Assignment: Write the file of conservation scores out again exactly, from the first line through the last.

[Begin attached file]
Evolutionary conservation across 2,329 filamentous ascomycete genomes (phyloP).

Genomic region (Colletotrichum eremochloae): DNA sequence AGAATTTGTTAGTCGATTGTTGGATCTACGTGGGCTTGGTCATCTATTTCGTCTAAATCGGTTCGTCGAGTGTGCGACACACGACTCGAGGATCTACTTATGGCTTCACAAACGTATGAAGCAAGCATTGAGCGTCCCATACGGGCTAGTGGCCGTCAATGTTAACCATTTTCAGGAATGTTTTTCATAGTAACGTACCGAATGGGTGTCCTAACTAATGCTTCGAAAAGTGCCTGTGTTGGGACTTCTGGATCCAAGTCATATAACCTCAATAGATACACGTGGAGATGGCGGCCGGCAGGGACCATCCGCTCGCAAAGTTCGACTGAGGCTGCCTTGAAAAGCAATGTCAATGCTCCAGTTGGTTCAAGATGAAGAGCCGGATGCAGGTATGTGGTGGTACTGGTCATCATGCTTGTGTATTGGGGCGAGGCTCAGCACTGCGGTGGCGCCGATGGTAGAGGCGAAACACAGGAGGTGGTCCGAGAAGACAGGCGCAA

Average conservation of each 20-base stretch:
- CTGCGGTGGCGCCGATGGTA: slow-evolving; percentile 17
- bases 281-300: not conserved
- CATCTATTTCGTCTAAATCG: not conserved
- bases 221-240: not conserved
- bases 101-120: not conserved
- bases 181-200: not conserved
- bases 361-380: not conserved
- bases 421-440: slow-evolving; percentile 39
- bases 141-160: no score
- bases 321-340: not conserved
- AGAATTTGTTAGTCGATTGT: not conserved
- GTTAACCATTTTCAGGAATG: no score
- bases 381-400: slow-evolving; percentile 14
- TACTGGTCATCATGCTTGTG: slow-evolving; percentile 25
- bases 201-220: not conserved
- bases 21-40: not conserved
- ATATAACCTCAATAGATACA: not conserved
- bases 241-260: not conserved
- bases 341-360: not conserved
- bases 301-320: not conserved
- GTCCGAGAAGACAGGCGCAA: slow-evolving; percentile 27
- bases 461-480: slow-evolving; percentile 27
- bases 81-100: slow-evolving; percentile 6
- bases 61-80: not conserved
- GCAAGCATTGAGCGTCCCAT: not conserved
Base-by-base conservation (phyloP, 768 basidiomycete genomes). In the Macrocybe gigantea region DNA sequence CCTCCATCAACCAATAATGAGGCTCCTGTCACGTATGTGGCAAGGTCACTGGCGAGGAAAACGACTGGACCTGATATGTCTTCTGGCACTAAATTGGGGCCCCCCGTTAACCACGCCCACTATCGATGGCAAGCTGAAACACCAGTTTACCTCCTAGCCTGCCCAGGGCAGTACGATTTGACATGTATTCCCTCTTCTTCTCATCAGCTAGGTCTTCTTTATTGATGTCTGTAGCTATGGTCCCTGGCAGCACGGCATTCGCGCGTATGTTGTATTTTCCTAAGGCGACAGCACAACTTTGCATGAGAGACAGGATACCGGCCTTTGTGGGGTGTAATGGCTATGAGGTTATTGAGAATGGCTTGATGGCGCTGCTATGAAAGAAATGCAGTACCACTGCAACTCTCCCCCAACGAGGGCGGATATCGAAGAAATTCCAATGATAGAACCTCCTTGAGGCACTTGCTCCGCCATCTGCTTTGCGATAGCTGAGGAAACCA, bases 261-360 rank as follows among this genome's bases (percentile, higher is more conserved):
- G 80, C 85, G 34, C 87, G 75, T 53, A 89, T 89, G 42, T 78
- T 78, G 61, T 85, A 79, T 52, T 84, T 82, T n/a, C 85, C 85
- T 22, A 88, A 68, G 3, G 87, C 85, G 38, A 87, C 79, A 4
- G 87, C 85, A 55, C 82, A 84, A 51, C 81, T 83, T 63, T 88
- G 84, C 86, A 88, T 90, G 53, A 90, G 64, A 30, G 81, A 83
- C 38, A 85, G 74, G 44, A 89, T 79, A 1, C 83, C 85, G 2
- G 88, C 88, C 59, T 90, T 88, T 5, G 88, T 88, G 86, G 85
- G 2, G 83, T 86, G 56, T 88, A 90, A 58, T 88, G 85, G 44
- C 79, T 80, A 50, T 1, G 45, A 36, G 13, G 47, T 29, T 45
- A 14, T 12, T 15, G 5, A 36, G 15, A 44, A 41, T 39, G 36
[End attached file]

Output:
Evolutionary conservation across 2,329 filamentous ascomycete genomes (phyloP).

Genomic region (Colletotrichum eremochloae): DNA sequence AGAATTTGTTAGTCGATTGTTGGATCTACGTGGGCTTGGTCATCTATTTCGTCTAAATCGGTTCGTCGAGTGTGCGACACACGACTCGAGGATCTACTTATGGCTTCACAAACGTATGAAGCAAGCATTGAGCGTCCCATACGGGCTAGTGGCCGTCAATGTTAACCATTTTCAGGAATGTTTTTCATAGTAACGTACCGAATGGGTGTCCTAACTAATGCTTCGAAAAGTGCCTGTGTTGGGACTTCTGGATCCAAGTCATATAACCTCAATAGATACACGTGGAGATGGCGGCCGGCAGGGACCATCCGCTCGCAAAGTTCGACTGAGGCTGCCTTGAAAAGCAATGTCAATGCTCCAGTTGGTTCAAGATGAAGAGCCGGATGCAGGTATGTGGTGGTACTGGTCATCATGCTTGTGTATTGGGGCGAGGCTCAGCACTGCGGTGGCGCCGATGGTAGAGGCGAAACACAGGAGGTGGTCCGAGAAGACAGGCGCAA

Average conservation of each 20-base stretch:
- CTGCGGTGGCGCCGATGGTA: slow-evolving; percentile 17
- bases 281-300: not conserved
- CATCTATTTCGTCTAAATCG: not conserved
- bases 221-240: not conserved
- bases 101-120: not conserved
- bases 181-200: not conserved
- bases 361-380: not conserved
- bases 421-440: slow-evolving; percentile 39
- bases 141-160: no score
- bases 321-340: not conserved
- AGAATTTGTTAGTCGATTGT: not conserved
- GTTAACCATTTTCAGGAATG: no score
- bases 381-400: slow-evolving; percentile 14
- TACTGGTCATCATGCTTGTG: slow-evolving; percentile 25
- bases 201-220: not conserved
- bases 21-40: not conserved
- ATATAACCTCAATAGATACA: not conserved
- bases 241-260: not conserved
- bases 341-360: not conserved
- bases 301-320: not conserved
- GTCCGAGAAGACAGGCGCAA: slow-evolving; percentile 27
- bases 461-480: slow-evolving; percentile 27
- bases 81-100: slow-evolving; percentile 6
- bases 61-80: not conserved
- GCAAGCATTGAGCGTCCCAT: not conserved
Base-by-base conservation (phyloP, 768 basidiomycete genomes). In the Macrocybe gigantea region DNA sequence CCTCCATCAACCAATAATGAGGCTCCTGTCACGTATGTGGCAAGGTCACTGGCGAGGAAAACGACTGGACCTGATATGTCTTCTGGCACTAAATTGGGGCCCCCCGTTAACCACGCCCACTATCGATGGCAAGCTGAAACACCAGTTTACCTCCTAGCCTGCCCAGGGCAGTACGATTTGACATGTATTCCCTCTTCTTCTCATCAGCTAGGTCTTCTTTATTGATGTCTGTAGCTATGGTCCCTGGCAGCACGGCATTCGCGCGTATGTTGTATTTTCCTAAGGCGACAGCACAACTTTGCATGAGAGACAGGATACCGGCCTTTGTGGGGTGTAATGGCTATGAGGTTATTGAGAATGGCTTGATGGCGCTGCTATGAAAGAAATGCAGTACCACTGCAACTCTCCCCCAACGAGGGCGGATATCGAAGAAATTCCAATGATAGAACCTCCTTGAGGCACTTGCTCCGCCATCTGCTTTGCGATAGCTGAGGAAACCA, bases 261-360 rank as follows among this genome's bases (percentile, higher is more conserved):
- G 80, C 85, G 34, C 87, G 75, T 53, A 89, T 89, G 42, T 78
- T 78, G 61, T 85, A 79, T 52, T 84, T 82, T n/a, C 85, C 85
- T 22, A 88, A 68, G 3, G 87, C 85, G 38, A 87, C 79, A 4
- G 87, C 85, A 55, C 82, A 84, A 51, C 81, T 83, T 63, T 88
- G 84, C 86, A 88, T 90, G 53, A 90, G 64, A 30, G 81, A 83
- C 38, A 85, G 74, G 44, A 89, T 79, A 1, C 83, C 85, G 2
- G 88, C 88, C 59, T 90, T 88, T 5, G 88, T 88, G 86, G 85
- G 2, G 83, T 86, G 56, T 88, A 90, A 58, T 88, G 85, G 44
- C 79, T 80, A 50, T 1, G 45, A 36, G 13, G 47, T 29, T 45
- A 14, T 12, T 15, G 5, A 36, G 15, A 44, A 41, T 39, G 36